true value= p(response) * revenue if responds is given by Equation 4.

Equa tion 4

The cost of targeting each prospect can be used as a basis for decisions about which prospects to target. Prospects should be targeted m accordance with Equation 5

Prob(αcquisition) * Vαlue(αcquisition)-Cost (acquisition) > 0 Equation 5

As illustrated by these examples, the event model can be used by modeling either an event or its complement, whichever is deemed appropriate.

Referring now to FIG. 4A, an embodiment of a process to combine value and probability modeling is shown. Test samples are used to build a plurality of value models 60aι-60an and probability models 60bι-60bn (84 in FIG. 7) . These models are combined 63' . In a preferred embodiment, the value models 60aι-60an and probability models 60bι-60bn respectively estimate rewards and state transition probabilities for use in a Markov decision process. The number of value models 60aι-60an and probability models δOb -δObn built depends on the number of states and actions in the Markov decision process .

Each prospect or customer is scored by the value and probability models, resulting in a Markov decision process that is tailored to that individual prospect or customer, as described below. With this arrangement, more complicated marketing campaigns can be built using a series of value and probability models. For example, customer acquisition and attrition can be combined into a larger model. In a standalone customer acquisition model, the possibility of future attrition may either be ignored, or may be included implicitly in the value model by ascribing lower values to those customers that are more likely to leave. A more comprehensive marketing campaign may model the probability of acquisition multiplied by the value of the acquired customer, and explicitly subtract the probability of attrition multiplied by the value lost by attrition. Since the value lost by attrition depends on the time when the attrition occurs, a series of attrition models may be included to deal with a series of future time periods.

As was mentioned in conjunction with Equation 5, the cost of targeting each prospect can be used as a basis for decisions about which prospects to target. In more complicated marketing campaigns, using Markov decision processes, this cost can also be taken into consideration, as in Equation 6.

Prob (acquisition) * Value (acquisition) -Cost (acquisition) - MIN_ι (Prob (attri tion given intervention i) * Value_Lost (attrition)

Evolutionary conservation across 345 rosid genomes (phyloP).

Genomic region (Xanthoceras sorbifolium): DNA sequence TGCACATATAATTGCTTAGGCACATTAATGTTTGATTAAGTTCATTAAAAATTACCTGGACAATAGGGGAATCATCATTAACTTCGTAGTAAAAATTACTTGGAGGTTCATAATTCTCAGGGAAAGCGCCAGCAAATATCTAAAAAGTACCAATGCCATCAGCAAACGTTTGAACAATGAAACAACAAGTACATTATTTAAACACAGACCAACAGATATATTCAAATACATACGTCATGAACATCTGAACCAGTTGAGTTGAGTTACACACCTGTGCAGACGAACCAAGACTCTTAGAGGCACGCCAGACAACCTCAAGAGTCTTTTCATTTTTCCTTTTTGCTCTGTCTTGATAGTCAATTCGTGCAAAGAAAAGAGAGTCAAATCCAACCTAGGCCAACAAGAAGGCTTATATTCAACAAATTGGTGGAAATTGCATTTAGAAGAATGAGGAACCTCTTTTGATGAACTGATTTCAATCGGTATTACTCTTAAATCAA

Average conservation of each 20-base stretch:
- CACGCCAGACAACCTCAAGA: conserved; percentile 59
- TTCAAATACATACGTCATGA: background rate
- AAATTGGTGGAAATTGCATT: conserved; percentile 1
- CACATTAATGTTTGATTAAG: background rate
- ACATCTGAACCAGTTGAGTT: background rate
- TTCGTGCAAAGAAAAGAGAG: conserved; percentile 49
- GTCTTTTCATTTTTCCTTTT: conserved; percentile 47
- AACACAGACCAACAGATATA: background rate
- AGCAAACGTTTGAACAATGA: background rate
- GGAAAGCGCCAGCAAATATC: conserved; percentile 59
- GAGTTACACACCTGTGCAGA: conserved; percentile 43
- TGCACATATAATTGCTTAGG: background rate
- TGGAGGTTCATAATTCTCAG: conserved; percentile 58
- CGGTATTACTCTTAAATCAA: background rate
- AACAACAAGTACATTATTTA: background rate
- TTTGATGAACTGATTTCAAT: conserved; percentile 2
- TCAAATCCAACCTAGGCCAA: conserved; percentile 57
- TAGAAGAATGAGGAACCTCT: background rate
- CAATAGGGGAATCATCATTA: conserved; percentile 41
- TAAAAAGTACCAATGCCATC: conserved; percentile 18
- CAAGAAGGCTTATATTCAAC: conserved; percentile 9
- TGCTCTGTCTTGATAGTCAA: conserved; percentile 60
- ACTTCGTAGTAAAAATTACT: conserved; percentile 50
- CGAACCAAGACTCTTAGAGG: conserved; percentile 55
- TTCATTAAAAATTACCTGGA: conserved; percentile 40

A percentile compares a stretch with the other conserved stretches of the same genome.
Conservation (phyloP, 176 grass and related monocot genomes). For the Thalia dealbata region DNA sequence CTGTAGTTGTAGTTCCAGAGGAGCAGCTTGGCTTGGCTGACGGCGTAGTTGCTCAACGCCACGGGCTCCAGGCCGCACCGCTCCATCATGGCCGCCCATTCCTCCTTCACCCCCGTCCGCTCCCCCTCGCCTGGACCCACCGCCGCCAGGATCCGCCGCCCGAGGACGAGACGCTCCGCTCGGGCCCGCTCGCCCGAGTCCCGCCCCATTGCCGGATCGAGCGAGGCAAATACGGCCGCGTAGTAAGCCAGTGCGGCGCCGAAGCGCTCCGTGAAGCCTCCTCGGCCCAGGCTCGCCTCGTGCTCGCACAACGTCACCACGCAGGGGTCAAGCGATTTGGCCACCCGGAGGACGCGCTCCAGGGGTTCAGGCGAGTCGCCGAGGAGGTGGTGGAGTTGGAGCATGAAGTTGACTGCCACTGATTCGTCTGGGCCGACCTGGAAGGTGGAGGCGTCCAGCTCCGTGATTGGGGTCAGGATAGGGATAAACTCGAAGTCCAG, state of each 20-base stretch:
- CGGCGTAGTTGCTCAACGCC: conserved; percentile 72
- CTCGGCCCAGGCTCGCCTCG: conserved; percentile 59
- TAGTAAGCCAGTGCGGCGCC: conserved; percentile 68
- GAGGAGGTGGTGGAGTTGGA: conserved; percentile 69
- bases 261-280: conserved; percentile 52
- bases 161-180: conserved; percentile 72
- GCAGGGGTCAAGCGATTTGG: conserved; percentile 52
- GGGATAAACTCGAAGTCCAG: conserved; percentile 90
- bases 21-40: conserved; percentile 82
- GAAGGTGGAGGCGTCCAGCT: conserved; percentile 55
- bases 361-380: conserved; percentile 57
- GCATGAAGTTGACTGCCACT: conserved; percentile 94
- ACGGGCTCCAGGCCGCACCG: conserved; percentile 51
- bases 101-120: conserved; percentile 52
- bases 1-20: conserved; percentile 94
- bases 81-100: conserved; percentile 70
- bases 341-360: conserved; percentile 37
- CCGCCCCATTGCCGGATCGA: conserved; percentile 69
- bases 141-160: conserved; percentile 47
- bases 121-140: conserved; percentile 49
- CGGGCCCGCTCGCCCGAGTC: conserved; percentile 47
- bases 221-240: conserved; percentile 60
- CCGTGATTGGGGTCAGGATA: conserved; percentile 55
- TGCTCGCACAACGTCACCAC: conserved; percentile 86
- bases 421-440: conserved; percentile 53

+ Cost (intervention i) } > 0

Equation 6

Equation 6 optimizes over a number of different possible interventions l, including no intervention.

Interventions are actions by the marketing organization such as offers of discounts or credits, or other programs designed to encourage customer loyalty. Probabilities associated with each intervention can be modeled by evaluating the results of the intervention on a random test sample from the population.

The application of probability and value models can be based on Markov decision processes, where probability and value models are used to customize a fixed Markov decision process structure. Many types of marketing decisions about which prospects to target for loss-leader or other acquisition campaigns, which customers to target with retention campaigns, and so forth, can be formalized as Markov decision processes (MDP's) . MDP's have a set of states S, a set of actions A, a state transition probability matrix P, and a reward matrix R. Each prospect or customer within a particular campaign has an associated MDP, with the only difference being the state transition probabilities P and possibly the reward matrix R. Solving the MDP for each customer yields the optimal marketing strategy for that customer. The states S summarize the history of the prospect or customer, along with any other relevant information (e.g. demographics) for predicting their behavior. Given the current state of each prospect or customer, the marketer seeks to select its most profitable action from A. The set of actions may include a number of different offers, catalogs, premiums, discounts, promotions, or collateral materials, as well as the method of contact, including telemarketing or direct mail, or which products to target, for example.